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  7. Can the Tea Party repeat its 2010 gain as Democrats prepare for a comeback?

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    February 24, 2012 by Jack Suntrup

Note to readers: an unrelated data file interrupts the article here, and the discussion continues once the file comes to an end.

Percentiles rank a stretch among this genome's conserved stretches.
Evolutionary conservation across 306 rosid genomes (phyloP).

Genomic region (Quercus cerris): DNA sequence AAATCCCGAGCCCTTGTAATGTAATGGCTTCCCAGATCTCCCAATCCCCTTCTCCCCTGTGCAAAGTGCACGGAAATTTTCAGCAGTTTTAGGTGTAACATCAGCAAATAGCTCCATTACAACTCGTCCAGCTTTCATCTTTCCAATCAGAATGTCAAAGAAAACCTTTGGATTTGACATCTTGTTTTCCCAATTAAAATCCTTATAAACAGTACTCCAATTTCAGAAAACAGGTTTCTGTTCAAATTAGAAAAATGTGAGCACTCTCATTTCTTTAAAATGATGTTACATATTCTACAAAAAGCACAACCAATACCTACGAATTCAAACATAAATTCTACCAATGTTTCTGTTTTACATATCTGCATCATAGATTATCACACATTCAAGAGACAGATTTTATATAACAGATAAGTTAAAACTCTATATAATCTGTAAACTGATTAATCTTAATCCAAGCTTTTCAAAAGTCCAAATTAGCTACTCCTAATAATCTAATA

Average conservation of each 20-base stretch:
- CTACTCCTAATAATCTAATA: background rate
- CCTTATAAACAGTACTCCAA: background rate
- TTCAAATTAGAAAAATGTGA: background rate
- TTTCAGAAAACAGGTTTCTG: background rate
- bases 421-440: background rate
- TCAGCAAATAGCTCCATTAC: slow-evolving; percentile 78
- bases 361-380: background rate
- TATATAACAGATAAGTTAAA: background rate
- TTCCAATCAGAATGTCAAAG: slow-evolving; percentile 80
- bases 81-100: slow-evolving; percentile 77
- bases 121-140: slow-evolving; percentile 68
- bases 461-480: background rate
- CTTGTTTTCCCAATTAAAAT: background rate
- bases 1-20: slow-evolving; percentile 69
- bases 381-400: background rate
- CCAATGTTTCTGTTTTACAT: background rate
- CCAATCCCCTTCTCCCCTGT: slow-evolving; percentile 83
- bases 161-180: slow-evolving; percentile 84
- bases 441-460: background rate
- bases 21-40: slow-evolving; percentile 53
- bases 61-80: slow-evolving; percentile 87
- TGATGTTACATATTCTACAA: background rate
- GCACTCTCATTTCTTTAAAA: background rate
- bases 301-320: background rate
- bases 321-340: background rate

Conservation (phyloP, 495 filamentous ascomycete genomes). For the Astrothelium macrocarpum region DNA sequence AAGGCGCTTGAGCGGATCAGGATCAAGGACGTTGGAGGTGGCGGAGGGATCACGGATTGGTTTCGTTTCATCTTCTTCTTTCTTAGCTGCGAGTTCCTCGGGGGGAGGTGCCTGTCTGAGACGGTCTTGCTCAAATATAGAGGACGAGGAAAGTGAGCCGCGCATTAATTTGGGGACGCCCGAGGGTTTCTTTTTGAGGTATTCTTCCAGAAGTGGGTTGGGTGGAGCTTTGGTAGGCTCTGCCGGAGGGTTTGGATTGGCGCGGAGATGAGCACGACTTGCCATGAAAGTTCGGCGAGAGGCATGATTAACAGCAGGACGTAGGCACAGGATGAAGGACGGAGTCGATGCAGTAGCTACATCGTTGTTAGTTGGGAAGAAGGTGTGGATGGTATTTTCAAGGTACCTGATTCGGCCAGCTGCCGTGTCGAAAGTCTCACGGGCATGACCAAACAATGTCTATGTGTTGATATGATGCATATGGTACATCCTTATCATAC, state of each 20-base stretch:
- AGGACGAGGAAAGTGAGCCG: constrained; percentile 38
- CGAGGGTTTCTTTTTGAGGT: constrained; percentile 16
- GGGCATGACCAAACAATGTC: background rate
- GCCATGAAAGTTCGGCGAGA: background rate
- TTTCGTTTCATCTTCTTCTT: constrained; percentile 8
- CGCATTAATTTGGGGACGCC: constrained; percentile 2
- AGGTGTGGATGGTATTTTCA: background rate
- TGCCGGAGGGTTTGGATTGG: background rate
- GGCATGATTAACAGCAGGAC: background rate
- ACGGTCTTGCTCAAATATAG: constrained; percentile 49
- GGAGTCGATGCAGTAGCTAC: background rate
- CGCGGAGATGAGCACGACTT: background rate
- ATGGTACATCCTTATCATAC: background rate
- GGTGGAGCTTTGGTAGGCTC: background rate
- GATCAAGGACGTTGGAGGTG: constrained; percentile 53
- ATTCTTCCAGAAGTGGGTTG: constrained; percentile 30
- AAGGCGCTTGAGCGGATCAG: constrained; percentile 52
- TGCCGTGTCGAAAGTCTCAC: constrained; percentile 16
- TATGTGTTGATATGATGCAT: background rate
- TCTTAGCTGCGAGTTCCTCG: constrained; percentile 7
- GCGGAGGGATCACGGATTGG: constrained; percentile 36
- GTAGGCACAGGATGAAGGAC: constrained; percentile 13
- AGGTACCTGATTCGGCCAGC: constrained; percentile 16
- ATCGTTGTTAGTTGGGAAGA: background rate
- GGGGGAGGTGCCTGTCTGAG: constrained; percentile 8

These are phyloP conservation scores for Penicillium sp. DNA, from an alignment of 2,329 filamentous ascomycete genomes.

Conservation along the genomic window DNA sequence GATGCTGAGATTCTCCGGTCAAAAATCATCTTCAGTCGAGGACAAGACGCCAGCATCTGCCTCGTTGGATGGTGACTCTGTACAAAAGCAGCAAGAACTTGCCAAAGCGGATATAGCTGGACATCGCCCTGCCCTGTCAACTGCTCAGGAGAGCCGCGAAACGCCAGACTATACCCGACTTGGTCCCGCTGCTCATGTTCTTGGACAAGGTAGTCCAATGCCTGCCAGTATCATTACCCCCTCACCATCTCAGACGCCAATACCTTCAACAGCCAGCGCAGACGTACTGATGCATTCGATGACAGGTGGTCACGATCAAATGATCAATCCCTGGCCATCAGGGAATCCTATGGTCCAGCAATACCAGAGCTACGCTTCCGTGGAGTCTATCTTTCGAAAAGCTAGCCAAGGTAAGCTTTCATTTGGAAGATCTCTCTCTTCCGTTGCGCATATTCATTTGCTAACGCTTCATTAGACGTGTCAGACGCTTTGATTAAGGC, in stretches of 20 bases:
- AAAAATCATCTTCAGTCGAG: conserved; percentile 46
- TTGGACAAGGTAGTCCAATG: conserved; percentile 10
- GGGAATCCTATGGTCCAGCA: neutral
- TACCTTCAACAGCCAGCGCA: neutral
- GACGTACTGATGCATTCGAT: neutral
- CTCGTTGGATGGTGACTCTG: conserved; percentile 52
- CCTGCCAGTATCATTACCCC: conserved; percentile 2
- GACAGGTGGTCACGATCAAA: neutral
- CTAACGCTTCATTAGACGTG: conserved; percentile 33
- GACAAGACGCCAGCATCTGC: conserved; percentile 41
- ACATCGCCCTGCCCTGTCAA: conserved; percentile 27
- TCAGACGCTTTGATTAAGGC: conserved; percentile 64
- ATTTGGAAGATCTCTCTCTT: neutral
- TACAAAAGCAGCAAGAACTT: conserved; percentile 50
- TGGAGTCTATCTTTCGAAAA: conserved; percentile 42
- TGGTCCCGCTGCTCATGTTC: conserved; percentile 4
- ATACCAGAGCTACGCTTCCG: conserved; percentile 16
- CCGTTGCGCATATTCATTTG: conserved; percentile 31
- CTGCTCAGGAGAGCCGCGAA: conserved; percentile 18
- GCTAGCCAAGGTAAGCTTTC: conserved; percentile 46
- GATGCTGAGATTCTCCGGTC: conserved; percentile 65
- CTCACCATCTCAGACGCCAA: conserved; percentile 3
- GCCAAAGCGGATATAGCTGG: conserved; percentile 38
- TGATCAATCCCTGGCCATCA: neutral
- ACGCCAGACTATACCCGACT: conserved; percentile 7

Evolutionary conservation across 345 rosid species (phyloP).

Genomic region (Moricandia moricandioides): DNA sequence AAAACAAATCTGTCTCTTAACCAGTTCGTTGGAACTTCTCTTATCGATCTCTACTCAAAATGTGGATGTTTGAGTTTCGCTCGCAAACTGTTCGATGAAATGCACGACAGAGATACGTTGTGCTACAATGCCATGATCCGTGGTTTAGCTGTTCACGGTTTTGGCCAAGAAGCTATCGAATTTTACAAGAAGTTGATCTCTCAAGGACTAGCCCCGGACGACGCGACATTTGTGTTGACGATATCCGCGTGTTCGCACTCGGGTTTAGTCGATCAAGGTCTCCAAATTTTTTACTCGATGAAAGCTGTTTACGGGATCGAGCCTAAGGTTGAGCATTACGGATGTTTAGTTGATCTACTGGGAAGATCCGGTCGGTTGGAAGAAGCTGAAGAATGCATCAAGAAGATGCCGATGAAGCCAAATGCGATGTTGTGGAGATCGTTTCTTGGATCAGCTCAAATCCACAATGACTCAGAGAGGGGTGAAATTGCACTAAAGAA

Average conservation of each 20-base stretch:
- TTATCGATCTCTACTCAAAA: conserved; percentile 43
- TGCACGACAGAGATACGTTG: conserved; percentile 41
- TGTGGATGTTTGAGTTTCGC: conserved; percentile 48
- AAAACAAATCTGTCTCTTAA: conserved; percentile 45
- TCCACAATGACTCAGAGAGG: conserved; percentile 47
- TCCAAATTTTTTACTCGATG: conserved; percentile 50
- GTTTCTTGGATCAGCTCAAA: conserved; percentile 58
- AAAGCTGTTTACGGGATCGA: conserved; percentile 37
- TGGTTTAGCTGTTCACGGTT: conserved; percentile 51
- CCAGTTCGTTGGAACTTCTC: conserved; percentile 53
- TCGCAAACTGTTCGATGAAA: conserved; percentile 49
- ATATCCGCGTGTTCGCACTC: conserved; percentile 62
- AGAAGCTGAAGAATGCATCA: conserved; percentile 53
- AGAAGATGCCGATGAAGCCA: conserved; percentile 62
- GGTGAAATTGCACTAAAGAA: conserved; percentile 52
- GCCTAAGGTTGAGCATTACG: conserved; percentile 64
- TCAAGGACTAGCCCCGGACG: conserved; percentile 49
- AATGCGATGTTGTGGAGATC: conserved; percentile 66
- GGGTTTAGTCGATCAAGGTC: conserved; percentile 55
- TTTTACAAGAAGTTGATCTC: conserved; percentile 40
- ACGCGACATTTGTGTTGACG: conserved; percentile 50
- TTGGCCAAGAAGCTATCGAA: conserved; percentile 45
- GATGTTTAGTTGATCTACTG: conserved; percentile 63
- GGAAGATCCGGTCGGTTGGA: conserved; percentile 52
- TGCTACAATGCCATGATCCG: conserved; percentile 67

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    WASHINGTON COUNTY – With help from local and national Tea Party groups, Republicans made historic gains from the county level to the U.S. House of Representatives after the 2010 election. But, as the 2012 election draws near, the question is whether or not the Tea Party can duplicate the successes it had two years ago. “I’ve seen articles saying the Tea Party is fizzling out,” said Jeff Oland, Chairman of the Washington County Tea Party. “It may be that it’s fizzling out, that the numbers at a Tea Party meeting are reducing, but that’s because many of these people are involved in other groups … What they’ve done is they zeroed in on specific local challenges.” A main part of the Tea Party’s strategy is to consolidate the resources of other groups around the area. Some, Oland said, branched out from the Tea Party. Other groups, like Northwest Arkansas Citizens For a Better Government (NWACFBG), popped up without Tea Party affiliation. The NWACFBG organized in response to Fayetteville’s Streamside Ordinance and has focused on other issues like the U.N.’s Agenda 21. “We do share some common interests,” NWAFBG chairwoman Debbie Beckerdite said. “We believe in smaller government, don’t like taxation. …